In Hindu weddings the women wear a mangalasutra, or nup- tial necklace. This necklace is usually made of black and gold beads. However, in several regions of India, including Andhra Pradesh and Tamil Nadu, a raw piece of turmeric can be threaded and worn around the neck to symbolize the manga- lasutra. Both the wealthy and poor use the turmeric, differing only in the material of the chain, i.e. gold or thread. When worn as an amulet or charm, turmeric is believed to ward off evil spirits (Ranvindran et al., 2007). Newlyweds perform many ri- tuals to deter the evil eye of jealous onlookers.
Another use of turmeric in marriage rituals is from the Pun- jabi tribe of the Dandasis. Here, the elder most patriarchal fig- ure of the community places a nut cutter and areca nut (Areca catechu) into the hands of the bride and groom and ties the nut seven times with a thread that has been dyed with turmeric. The parents then proceed to pour turmeric from either a conch shell or leaf over their hands, signifying the end of the ceremony (Ravindran et al., 2007). In the Tamil tribe of Tareya, the front door of every household invited to the wedding is painted with fresh turmeric paste.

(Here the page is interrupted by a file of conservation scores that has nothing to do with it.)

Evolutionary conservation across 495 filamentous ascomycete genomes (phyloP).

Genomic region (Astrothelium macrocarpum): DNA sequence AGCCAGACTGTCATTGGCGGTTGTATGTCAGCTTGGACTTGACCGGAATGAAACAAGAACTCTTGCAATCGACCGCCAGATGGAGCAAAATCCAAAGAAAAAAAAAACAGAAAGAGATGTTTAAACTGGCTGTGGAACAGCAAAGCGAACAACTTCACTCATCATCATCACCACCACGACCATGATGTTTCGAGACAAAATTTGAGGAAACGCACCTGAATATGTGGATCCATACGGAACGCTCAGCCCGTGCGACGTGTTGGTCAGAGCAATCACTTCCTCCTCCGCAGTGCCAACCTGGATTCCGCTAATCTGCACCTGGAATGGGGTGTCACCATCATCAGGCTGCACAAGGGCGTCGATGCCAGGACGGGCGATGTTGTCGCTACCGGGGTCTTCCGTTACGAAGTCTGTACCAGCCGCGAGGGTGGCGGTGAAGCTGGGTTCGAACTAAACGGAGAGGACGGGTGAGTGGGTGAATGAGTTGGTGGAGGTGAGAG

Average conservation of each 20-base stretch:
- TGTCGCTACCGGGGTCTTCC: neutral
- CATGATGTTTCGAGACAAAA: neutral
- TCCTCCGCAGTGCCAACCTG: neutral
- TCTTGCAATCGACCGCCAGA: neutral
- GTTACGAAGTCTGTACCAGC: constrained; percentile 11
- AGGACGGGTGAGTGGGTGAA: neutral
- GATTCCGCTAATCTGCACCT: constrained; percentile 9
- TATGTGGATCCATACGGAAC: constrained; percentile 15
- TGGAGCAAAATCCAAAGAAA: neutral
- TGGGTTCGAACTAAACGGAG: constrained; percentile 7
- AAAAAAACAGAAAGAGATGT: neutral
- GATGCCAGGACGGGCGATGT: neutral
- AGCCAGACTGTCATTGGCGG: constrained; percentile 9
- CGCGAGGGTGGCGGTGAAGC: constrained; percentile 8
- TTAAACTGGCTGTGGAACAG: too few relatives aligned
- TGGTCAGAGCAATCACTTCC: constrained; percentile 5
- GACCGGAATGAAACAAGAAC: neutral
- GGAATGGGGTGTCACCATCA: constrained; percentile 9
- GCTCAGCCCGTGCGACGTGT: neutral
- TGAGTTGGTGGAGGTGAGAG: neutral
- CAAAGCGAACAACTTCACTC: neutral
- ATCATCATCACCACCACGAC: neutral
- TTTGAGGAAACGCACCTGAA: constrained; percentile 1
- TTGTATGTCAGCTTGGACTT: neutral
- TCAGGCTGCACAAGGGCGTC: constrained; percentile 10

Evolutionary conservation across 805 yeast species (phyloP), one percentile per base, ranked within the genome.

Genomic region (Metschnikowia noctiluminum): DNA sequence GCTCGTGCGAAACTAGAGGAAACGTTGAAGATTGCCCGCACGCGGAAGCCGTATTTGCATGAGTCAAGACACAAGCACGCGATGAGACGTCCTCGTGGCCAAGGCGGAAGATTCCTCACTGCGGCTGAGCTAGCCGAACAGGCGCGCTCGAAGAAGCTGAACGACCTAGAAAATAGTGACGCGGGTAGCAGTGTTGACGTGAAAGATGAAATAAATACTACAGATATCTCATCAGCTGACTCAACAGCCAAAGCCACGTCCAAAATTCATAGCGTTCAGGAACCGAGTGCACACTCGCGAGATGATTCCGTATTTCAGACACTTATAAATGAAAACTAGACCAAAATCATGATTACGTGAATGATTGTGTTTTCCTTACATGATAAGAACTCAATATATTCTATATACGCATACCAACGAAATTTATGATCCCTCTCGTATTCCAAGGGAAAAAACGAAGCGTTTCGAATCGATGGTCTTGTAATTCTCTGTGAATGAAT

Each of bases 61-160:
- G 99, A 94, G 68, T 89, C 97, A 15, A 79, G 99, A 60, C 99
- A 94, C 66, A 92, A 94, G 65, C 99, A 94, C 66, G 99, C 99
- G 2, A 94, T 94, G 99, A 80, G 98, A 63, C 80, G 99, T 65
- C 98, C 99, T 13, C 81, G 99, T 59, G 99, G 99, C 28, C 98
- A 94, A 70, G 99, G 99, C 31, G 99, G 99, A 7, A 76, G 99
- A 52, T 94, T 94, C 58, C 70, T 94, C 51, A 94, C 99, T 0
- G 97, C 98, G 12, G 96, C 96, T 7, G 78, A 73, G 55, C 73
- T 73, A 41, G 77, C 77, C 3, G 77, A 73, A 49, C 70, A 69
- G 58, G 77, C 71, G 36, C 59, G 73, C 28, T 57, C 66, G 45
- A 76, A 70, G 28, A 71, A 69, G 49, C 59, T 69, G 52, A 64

At almost every Hindu ritual a yellow and deep-red powder are present at the altar. These two powders are used for holy rites. The yellow powder is turmeric in its basic ground form, and the red is the alkalized for of turmeric, which turns a vi- brant red after reacting with acid (Aggarwal et al., 2007).
In India, particularly in the southern regions, turmeric is in- corporated into the daily diet through cooking. Bengmark et al. (2009), estimates, “that adult Indians consume daily 80 – 200 mg curcumin per day”. Many staple dishes like lentils are pre- pared using a sautéed seasoning of spices. Of this seasoning, turmeric is a common ingredient. The spice adds flavor and also gives the food a pleasing golden color (Ranvindran et al., 2007).